Release Date: 10/8/2019
Publisher: Team 17
Developer: Playtonic Games
Platforms: Nintendo Switch, Playstation 4,
Xbox One, Microsoft Windows
Review By: Roger Harper
Disclaimer: Review copy provided by Team 17. We are not sponsored by Team 17 in any way
Yooka-Laylee was conceived back in 2014 as a spiritual successor to the popular Nintendo 64 series, Banjo-Kazooie. Playtonic, a new upstart company, turned to kickstarter in order to have the game financed by crowd funding. The project excited fans, and it became the fastest game ever (at the time) to hit one million dollars on kickstarter. When the game released in 2017 however, it was met with mixed reactions by fans and critics. Despite this, Playtonic has decided to take another crack at the series, but this time – they would do it in the form of a side-scrolling platformer, channeling inspiration from games such as Donkey Kong Country. This review is based on my time with the Nintendo Switch version – courtesy of Team 17. Let’s see how Yooka-Laylee does in its sophomore outing.
Without actually stating when this game takes place – it seems to take place shortly after where the original title left off. Our titular heroes – Yooka the lizard and Laylee the bat, are once again in pursuit of the evil Capital B. This time, Capital B is attempting to use the hive mind in order to take control of the entire Royal Stingdom. It’s up to Yooka and Laylee to make it through the impossible lair and stop him.
One of the first things that popped out to me about the game is what seems to be a bit of an homage to The Legend of Zelda: Breath of the Wild. Like Breath of the Wild, you can attempt to clear the game’s final area and bring peace to the kingdom at any time you wish. Also like Breath of the Wild, it’s not going to be an easy task. Once you finish the short tutorial section and boss fight against Capital B himself, you’re given some story about his use of the hive mind, and thrown straight into the impossible lair. During this tutorial section, Queen Phoebee has granted you use of her mighty beetallion (Side note: How many bee puns are going to be in this review?). The beetallion grants you the power of invincibility. Invincibility, which is, until Capital B uses the hive mind to strip you of this power – spreading the beetallion throughout all parts of the game world. You are then immediately thrown into the Impossible Lair, where if you’re like me – you quickly die and are tossed out to the game’s world map.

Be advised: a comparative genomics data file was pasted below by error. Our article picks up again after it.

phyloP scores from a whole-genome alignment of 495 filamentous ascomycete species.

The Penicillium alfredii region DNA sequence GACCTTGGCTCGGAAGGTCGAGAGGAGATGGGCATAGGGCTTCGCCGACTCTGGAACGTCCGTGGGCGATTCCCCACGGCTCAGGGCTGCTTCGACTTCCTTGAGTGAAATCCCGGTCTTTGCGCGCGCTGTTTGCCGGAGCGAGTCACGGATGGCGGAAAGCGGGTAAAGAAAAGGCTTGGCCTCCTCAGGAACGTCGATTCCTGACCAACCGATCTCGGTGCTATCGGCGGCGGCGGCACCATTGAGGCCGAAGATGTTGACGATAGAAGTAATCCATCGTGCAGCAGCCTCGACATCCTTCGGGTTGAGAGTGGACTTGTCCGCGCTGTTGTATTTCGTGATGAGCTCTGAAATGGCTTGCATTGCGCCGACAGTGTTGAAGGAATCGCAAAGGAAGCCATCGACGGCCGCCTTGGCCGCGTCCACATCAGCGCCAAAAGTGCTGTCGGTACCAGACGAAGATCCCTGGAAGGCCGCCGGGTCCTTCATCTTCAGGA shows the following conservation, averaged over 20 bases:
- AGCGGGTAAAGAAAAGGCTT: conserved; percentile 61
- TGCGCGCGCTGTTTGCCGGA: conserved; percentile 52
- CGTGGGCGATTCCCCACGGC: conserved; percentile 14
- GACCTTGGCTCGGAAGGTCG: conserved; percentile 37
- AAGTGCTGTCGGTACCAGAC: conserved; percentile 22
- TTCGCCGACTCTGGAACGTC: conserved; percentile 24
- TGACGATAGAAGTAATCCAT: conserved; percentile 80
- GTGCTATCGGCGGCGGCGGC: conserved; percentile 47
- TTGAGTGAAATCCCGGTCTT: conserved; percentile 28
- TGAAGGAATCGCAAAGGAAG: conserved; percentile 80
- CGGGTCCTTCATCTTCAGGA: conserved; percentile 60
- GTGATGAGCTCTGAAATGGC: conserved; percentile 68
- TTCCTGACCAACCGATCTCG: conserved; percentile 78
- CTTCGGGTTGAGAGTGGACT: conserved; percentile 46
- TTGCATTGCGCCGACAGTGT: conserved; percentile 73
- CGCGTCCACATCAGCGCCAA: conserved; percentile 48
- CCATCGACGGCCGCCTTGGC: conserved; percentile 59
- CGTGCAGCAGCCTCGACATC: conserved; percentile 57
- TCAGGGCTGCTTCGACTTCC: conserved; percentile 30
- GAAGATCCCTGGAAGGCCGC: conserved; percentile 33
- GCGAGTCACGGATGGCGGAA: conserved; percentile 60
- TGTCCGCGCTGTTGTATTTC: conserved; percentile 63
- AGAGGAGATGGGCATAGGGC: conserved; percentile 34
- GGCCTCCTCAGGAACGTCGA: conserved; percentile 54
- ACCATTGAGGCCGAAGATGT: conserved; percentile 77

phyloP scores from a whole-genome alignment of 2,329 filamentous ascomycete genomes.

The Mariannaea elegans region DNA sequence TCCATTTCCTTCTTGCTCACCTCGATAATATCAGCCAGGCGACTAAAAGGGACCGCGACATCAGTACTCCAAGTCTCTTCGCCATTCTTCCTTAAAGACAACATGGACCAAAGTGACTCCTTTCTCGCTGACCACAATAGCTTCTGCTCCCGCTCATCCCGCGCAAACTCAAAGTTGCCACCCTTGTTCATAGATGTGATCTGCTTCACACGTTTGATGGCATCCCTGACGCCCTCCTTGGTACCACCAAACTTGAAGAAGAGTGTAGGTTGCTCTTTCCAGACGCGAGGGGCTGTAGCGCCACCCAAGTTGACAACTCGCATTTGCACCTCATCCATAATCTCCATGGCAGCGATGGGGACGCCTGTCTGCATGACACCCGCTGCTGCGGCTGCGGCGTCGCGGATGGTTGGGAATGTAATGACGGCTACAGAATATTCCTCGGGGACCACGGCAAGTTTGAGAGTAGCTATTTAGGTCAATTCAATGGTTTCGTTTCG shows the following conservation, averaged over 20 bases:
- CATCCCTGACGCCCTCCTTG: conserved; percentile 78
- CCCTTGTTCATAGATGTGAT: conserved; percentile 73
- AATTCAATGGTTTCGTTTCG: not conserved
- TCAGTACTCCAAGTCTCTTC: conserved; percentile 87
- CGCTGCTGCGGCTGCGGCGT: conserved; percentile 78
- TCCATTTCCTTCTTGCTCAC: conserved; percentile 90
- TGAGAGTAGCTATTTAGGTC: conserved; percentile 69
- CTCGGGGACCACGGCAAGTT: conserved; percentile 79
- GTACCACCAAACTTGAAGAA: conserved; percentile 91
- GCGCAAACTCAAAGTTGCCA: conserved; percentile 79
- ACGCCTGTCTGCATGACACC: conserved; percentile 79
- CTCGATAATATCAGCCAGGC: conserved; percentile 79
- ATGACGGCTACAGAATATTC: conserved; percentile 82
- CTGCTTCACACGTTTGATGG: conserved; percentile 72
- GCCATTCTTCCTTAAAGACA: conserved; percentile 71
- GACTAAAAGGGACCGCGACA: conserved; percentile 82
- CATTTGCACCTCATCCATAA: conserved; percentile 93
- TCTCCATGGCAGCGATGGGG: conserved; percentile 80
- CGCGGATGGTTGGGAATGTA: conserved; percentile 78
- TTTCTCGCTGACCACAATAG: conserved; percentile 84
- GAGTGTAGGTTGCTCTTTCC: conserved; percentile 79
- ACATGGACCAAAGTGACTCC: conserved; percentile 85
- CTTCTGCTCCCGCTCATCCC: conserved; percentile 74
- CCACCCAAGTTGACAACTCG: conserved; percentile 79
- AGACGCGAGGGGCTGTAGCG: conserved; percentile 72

It’s now up to you to traverse the game world. The game features twenty levels, each of which has two versions – an A version, and a B(ee) version. You don’t have access to the second version of each level right away however. You typically must complete an in game task or puzzle of some sort to transform the level. This is much like the original Yooka-Laylee where the game worlds had multiple versions. You can choose to tackle the final level – the Impossible Lair, at any time during the game. However, you unlock a beetallion member with every level you complete – allowing you to take an extra hit in the Impossible Lair. Trust me, you’re going to need as many of those bees on your side as you can get, because getting through the Impossible Lair is a difficult task, featuring lots of enemies, and some extremely difficult platforming.